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Thursday, February 2, 2023
HomeThe RegionNorthern MindanaoPeace education now a compulsory subject at MSU

Peace education now a compulsory subject at MSU

During a huddle with local media last Sunday, MSU project-designate Dr. Mark Anthony Torres said the landmark new subject called Fundamentals in Peace Education was conceptualized to be inserted into the new batch of incoming college enrollees.

Torres said the board of regents of MSU decided to formulate the new subject after hearing reports that extremists are targeting the new students in their recruitment.

Torres clarified though that these reports are still to be validated by the authorities.

Yet the MSU academic community is not taking chances this early.

More than 40 faculty members from MSU’s 11 campuses spread throughout Mindanao underwent a one-day briefing at a beach hotel in Misamis Oriental about the salient points of the semester-long subject.

Torres said the three-unit subject will be taught by the existing crop of professors and instructors.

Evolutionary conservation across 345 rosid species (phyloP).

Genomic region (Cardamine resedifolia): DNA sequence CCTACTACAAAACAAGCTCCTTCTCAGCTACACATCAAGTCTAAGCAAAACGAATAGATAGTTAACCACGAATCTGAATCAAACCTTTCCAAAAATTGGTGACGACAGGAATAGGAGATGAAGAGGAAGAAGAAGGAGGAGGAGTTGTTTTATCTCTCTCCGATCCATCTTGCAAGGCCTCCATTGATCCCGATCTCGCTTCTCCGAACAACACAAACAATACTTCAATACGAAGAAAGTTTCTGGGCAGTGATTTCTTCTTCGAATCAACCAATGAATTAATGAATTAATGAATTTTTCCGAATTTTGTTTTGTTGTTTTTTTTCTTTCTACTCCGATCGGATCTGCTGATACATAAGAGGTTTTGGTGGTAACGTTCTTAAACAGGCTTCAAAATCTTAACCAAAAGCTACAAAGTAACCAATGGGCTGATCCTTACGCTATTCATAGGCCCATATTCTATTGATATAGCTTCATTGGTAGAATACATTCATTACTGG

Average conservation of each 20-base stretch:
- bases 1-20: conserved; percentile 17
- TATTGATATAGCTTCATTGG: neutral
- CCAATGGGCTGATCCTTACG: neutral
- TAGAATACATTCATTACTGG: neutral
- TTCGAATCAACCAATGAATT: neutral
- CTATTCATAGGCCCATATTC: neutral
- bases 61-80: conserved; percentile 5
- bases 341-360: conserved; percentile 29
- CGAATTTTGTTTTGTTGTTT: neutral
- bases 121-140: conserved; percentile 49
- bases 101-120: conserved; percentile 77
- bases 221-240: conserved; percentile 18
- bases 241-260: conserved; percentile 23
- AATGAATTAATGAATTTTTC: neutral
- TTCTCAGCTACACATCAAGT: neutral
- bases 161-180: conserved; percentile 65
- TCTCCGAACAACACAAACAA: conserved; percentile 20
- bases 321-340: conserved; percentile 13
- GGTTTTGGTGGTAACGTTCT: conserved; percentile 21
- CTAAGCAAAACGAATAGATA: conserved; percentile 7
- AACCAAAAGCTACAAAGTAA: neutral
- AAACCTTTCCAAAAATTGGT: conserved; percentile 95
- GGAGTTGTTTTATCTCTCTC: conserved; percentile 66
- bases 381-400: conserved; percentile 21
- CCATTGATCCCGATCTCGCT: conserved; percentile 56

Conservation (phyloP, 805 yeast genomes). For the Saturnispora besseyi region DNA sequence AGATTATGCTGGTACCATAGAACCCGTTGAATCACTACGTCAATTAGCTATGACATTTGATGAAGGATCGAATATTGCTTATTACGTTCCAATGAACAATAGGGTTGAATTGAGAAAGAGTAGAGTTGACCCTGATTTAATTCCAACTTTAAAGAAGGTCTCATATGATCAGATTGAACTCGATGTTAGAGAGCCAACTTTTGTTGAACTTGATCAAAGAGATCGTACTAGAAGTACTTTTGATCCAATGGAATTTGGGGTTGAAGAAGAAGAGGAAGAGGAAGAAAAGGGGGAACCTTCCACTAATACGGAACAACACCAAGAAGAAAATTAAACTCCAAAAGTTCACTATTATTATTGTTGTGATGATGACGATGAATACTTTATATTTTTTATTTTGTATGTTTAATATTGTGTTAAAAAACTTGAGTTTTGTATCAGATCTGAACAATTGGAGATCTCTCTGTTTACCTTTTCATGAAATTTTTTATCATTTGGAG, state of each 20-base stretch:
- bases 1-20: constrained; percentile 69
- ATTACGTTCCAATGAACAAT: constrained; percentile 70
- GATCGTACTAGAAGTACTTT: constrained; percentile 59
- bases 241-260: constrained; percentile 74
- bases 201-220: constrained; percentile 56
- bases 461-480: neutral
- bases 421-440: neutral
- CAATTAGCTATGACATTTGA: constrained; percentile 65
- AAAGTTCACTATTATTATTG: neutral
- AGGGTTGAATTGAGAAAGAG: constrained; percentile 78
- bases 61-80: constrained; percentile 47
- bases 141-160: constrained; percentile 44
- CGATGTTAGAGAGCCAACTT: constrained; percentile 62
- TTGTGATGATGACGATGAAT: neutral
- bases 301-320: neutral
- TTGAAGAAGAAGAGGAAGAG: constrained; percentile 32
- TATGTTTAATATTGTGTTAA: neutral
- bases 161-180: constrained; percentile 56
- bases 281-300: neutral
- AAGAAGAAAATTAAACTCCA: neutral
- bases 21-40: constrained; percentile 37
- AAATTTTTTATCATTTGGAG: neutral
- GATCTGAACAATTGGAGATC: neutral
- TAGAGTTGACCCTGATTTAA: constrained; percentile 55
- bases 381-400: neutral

“Anybody from the current college faculty can teach the subject as long as he has profound knowledge of either Christianity or Islamic studies,” he said.

With most of its campuses located at the heart of the Autonomous Region of Muslim Mindanao (ARMM), MSU enjoys religious diversity among the student population of Muslims and Christians. These campuses are located in Iligan, General Santos, Naawan, Tawi-Tawi, Sulu, Maguindanao, Buug, LNAC, LNCAT, Maigo and its flagship complex at Marawi City.

After a two-week lull due to the debut of the senior high school system in the country, MSU welcomes its new batch of college freshmen this August.

In MSU Marawi alone, there will be 5,000 freshmen who will avail of the subject this coming semester. A thousand more are expected to enroll within the month.

“We are there to win the hearts and minds of the youth,” Torres said.

With the project being supported by the US Embassy, Torres said they are also conceptualizing in the succeeding semesters to send students to Cambodia where peace education also funded by the United States government there to heal the wounds of war became a success.

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